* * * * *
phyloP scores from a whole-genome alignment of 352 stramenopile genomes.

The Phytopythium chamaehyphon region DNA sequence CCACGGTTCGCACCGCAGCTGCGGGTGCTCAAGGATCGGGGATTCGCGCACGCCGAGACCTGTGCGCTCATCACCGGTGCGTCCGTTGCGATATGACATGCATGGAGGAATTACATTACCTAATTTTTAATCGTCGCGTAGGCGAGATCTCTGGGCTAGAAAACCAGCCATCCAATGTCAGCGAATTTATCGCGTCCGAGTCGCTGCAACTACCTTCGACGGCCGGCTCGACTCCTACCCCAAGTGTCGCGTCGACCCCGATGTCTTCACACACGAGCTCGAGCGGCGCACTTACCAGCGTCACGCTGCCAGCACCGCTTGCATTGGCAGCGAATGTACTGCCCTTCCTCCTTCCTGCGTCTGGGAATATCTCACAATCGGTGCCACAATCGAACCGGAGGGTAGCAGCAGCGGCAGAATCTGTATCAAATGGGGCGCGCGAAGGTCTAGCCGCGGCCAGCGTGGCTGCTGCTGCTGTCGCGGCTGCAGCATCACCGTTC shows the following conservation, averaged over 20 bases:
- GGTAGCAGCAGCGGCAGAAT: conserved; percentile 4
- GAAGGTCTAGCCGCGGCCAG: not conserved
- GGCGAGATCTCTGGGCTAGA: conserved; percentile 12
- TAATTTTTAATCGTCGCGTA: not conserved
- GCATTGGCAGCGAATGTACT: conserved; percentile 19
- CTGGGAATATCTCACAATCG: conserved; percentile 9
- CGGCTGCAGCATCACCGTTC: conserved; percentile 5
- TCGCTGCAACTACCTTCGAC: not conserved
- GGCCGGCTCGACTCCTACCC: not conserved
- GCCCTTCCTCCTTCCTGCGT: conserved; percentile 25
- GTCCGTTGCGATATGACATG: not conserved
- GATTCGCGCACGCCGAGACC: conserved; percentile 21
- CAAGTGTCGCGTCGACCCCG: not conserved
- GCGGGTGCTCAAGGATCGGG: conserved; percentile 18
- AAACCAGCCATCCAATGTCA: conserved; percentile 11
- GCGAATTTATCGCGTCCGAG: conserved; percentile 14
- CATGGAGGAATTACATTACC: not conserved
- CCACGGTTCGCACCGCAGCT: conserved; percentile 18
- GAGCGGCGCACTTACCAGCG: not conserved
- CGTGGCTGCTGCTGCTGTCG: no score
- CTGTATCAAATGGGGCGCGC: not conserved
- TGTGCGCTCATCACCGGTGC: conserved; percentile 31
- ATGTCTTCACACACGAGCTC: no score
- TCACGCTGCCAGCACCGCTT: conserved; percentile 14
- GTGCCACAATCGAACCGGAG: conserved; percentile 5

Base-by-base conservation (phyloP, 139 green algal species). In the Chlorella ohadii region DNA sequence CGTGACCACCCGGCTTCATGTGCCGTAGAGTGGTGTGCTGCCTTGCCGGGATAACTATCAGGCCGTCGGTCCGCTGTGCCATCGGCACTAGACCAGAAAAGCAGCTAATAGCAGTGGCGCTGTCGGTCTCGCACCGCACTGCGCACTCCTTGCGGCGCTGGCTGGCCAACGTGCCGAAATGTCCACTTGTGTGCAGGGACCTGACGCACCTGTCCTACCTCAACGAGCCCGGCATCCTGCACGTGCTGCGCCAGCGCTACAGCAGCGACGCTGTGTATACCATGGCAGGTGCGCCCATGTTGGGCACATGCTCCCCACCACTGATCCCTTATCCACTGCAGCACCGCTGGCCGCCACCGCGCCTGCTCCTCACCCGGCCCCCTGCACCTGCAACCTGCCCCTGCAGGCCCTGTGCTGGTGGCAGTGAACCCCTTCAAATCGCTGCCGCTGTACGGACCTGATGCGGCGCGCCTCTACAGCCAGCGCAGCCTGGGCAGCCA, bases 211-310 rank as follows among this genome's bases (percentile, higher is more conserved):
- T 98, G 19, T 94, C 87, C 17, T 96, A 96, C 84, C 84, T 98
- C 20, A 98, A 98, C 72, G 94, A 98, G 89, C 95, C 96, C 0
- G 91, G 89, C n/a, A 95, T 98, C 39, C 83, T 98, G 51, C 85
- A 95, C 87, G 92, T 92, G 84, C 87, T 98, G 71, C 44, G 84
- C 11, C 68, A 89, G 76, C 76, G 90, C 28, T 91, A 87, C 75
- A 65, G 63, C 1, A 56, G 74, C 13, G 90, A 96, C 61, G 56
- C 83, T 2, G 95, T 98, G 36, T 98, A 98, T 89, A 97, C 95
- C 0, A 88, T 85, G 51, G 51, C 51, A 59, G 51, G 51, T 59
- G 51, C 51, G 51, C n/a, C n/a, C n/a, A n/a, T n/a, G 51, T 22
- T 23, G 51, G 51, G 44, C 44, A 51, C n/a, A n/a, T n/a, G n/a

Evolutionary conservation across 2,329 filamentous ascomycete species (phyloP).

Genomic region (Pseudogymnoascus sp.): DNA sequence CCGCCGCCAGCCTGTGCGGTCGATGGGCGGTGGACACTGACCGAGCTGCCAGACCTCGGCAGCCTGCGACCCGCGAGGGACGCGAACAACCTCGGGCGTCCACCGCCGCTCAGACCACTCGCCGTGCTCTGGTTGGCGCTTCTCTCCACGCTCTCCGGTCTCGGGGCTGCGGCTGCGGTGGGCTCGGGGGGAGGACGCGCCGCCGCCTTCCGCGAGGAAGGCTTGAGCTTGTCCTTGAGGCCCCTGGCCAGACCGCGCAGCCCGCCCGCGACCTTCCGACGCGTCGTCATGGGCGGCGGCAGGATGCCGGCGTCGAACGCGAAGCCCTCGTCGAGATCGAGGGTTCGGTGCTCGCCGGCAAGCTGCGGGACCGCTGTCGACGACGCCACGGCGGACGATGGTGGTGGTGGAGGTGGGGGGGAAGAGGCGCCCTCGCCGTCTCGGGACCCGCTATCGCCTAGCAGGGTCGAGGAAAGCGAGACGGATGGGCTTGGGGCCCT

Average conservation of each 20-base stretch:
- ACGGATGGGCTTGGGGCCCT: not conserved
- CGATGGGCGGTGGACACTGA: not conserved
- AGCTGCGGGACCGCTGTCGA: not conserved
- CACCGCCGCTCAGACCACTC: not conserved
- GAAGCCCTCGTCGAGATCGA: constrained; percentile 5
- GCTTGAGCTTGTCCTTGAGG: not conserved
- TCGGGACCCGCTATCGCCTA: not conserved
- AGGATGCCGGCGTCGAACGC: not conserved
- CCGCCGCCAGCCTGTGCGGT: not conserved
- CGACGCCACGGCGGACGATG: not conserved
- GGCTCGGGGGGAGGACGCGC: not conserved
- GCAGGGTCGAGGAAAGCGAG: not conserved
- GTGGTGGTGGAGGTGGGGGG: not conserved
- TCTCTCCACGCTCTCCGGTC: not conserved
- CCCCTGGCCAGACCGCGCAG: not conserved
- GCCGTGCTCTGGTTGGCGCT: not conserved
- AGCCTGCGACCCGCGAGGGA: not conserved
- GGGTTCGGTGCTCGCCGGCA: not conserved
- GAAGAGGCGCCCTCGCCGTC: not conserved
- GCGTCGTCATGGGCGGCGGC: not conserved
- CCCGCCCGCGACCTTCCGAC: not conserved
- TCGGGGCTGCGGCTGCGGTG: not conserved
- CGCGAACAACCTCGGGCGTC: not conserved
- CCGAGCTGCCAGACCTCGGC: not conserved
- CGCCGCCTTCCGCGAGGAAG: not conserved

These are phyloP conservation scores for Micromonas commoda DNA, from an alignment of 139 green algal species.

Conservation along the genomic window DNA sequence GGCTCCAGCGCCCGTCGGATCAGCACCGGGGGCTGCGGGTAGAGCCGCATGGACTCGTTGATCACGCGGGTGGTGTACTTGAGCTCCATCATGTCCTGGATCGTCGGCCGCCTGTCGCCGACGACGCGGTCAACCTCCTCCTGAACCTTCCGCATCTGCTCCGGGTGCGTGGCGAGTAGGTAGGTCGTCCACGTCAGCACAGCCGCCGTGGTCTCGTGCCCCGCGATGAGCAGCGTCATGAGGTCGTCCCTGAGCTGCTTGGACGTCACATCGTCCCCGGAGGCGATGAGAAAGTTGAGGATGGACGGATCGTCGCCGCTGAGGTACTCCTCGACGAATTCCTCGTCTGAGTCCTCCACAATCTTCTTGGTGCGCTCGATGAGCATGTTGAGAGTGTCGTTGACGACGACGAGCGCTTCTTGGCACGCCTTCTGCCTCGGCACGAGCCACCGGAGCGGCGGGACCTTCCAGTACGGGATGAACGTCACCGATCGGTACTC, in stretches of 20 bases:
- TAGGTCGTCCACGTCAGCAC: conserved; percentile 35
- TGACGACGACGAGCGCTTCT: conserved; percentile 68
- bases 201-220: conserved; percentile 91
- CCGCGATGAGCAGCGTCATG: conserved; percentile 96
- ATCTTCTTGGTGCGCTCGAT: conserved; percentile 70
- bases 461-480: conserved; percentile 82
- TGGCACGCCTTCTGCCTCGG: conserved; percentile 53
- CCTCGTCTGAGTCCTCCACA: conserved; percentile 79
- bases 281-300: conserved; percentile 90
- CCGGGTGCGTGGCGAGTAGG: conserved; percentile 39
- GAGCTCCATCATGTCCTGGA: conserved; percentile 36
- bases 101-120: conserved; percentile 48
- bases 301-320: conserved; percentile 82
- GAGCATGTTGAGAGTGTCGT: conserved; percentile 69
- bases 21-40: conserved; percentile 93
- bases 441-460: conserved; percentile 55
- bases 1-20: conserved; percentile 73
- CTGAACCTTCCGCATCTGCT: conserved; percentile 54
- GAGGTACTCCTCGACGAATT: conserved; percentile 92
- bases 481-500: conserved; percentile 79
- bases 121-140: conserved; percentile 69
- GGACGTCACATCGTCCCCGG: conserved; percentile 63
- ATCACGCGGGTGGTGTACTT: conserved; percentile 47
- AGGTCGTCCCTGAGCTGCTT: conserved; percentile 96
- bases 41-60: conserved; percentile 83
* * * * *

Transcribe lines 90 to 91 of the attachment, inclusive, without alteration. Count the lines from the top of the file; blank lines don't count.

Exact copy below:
- GGACGTCACATCGTCCCCGG: conserved; percentile 63
- ATCACGCGGGTGGTGTACTT: conserved; percentile 47